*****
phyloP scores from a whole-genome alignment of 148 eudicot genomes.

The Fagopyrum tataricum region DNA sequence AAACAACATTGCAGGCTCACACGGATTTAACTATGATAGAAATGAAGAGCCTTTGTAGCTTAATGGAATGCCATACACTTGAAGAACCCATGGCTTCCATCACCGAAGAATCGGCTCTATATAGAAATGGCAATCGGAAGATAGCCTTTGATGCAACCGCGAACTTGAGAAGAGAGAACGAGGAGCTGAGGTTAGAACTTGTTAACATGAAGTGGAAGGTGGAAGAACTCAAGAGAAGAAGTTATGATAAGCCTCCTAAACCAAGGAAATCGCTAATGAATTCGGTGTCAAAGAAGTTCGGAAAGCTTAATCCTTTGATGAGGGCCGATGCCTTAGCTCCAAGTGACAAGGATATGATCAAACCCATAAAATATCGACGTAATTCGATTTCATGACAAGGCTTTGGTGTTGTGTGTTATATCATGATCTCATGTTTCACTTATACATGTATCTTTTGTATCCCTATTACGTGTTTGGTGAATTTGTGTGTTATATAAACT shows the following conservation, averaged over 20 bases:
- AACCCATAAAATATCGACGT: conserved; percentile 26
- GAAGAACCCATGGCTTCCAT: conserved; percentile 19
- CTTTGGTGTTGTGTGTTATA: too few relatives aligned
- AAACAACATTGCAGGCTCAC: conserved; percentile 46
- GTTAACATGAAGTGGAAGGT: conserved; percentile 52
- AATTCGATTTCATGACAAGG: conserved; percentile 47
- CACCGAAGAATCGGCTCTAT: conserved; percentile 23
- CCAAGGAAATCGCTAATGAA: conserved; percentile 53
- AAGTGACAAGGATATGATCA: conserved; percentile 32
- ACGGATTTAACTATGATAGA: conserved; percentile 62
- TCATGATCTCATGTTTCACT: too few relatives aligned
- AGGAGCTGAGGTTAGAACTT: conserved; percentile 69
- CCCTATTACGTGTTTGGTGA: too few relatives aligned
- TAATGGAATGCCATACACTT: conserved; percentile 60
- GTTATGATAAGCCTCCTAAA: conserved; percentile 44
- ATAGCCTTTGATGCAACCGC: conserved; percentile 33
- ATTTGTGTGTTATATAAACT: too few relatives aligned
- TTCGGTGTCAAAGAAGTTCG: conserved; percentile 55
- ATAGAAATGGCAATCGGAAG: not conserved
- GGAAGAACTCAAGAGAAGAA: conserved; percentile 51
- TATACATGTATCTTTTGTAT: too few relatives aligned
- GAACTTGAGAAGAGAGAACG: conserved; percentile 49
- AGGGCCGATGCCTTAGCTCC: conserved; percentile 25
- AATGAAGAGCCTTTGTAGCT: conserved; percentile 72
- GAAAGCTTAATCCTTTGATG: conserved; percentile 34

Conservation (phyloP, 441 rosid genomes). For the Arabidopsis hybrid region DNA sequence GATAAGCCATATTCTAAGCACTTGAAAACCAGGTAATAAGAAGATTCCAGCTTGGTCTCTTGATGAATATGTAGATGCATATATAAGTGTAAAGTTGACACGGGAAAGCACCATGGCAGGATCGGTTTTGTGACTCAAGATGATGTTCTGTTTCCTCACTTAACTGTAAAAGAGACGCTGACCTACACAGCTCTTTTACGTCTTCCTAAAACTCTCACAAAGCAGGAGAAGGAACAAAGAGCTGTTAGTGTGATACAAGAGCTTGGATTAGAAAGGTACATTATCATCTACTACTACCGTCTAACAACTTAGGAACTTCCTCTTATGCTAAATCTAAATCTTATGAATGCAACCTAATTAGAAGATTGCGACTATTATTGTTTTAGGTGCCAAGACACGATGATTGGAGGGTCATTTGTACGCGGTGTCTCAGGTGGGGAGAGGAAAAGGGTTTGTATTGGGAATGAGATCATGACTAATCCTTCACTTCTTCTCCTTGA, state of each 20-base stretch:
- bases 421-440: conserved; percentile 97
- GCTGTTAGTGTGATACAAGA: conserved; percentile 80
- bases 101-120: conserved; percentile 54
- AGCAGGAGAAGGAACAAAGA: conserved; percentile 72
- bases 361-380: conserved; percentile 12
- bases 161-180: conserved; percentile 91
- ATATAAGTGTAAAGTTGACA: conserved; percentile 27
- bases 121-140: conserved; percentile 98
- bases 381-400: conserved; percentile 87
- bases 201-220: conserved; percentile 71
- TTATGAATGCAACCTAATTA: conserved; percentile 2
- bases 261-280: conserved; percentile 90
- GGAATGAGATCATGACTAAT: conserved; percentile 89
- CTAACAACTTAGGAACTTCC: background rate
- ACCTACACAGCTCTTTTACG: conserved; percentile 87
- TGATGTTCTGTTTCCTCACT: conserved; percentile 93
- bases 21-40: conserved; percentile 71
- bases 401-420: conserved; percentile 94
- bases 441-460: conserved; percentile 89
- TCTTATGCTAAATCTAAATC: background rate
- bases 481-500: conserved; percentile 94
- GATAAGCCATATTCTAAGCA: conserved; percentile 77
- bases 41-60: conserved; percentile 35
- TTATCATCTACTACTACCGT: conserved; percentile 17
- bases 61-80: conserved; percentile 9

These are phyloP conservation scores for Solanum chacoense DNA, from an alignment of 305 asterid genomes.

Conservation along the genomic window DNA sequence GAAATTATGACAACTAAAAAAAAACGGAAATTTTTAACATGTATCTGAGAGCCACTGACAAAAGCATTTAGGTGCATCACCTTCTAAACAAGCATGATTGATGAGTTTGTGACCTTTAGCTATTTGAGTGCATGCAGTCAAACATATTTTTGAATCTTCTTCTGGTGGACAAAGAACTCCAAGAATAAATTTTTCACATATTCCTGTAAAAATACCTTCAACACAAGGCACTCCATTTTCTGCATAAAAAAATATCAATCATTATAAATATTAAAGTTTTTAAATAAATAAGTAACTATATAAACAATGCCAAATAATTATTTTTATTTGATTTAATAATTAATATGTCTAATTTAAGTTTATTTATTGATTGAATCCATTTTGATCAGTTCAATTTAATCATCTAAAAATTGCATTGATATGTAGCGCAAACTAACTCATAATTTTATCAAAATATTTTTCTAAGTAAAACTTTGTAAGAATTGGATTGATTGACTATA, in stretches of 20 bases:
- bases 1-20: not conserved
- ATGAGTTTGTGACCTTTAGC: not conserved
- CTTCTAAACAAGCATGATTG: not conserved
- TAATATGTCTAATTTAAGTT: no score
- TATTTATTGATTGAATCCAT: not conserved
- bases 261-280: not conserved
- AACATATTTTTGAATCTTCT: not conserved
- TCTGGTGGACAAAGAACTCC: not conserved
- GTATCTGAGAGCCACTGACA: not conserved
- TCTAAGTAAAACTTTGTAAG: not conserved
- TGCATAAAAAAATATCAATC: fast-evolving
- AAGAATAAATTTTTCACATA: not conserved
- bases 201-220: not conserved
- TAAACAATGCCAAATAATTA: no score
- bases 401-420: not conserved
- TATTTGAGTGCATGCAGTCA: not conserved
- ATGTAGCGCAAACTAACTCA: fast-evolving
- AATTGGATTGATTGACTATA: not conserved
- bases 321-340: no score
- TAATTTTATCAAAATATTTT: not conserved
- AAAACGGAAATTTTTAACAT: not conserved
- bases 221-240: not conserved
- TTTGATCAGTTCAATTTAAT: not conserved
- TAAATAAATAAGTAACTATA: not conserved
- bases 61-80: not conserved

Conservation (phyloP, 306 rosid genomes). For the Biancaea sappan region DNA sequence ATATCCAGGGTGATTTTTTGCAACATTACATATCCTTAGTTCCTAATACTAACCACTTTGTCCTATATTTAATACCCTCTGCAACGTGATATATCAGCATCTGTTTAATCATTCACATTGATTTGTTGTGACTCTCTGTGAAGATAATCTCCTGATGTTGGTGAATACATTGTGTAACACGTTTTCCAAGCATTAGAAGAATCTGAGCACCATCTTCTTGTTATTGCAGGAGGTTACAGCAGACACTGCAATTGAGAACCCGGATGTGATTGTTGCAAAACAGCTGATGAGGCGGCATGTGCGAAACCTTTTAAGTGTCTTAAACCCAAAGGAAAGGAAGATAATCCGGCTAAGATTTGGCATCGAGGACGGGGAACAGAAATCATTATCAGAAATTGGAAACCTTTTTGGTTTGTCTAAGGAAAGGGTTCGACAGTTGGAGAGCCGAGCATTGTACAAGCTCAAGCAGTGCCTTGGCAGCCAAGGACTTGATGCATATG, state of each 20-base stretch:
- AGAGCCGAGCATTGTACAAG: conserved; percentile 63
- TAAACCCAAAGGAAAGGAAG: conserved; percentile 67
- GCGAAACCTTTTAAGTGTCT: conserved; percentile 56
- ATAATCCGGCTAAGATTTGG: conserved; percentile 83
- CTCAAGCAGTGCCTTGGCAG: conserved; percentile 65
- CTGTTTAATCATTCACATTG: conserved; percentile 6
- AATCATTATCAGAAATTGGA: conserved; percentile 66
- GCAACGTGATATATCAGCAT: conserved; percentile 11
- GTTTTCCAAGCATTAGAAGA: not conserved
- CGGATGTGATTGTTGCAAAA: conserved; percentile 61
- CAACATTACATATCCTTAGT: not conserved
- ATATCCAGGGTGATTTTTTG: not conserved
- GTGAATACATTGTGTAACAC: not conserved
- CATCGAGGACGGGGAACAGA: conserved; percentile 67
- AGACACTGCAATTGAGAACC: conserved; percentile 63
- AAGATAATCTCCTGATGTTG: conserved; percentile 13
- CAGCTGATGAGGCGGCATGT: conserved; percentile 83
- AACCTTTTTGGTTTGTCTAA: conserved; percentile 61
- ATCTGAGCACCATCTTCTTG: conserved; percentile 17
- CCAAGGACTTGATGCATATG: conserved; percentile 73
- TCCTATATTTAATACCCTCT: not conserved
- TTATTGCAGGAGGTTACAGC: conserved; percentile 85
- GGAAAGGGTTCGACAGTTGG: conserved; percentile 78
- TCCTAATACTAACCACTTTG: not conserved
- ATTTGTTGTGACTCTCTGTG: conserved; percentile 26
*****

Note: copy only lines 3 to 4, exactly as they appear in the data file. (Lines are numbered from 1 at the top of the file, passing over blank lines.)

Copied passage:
- AACCCATAAAATATCGACGT: conserved; percentile 26
- GAAGAACCCATGGCTTCCAT: conserved; percentile 19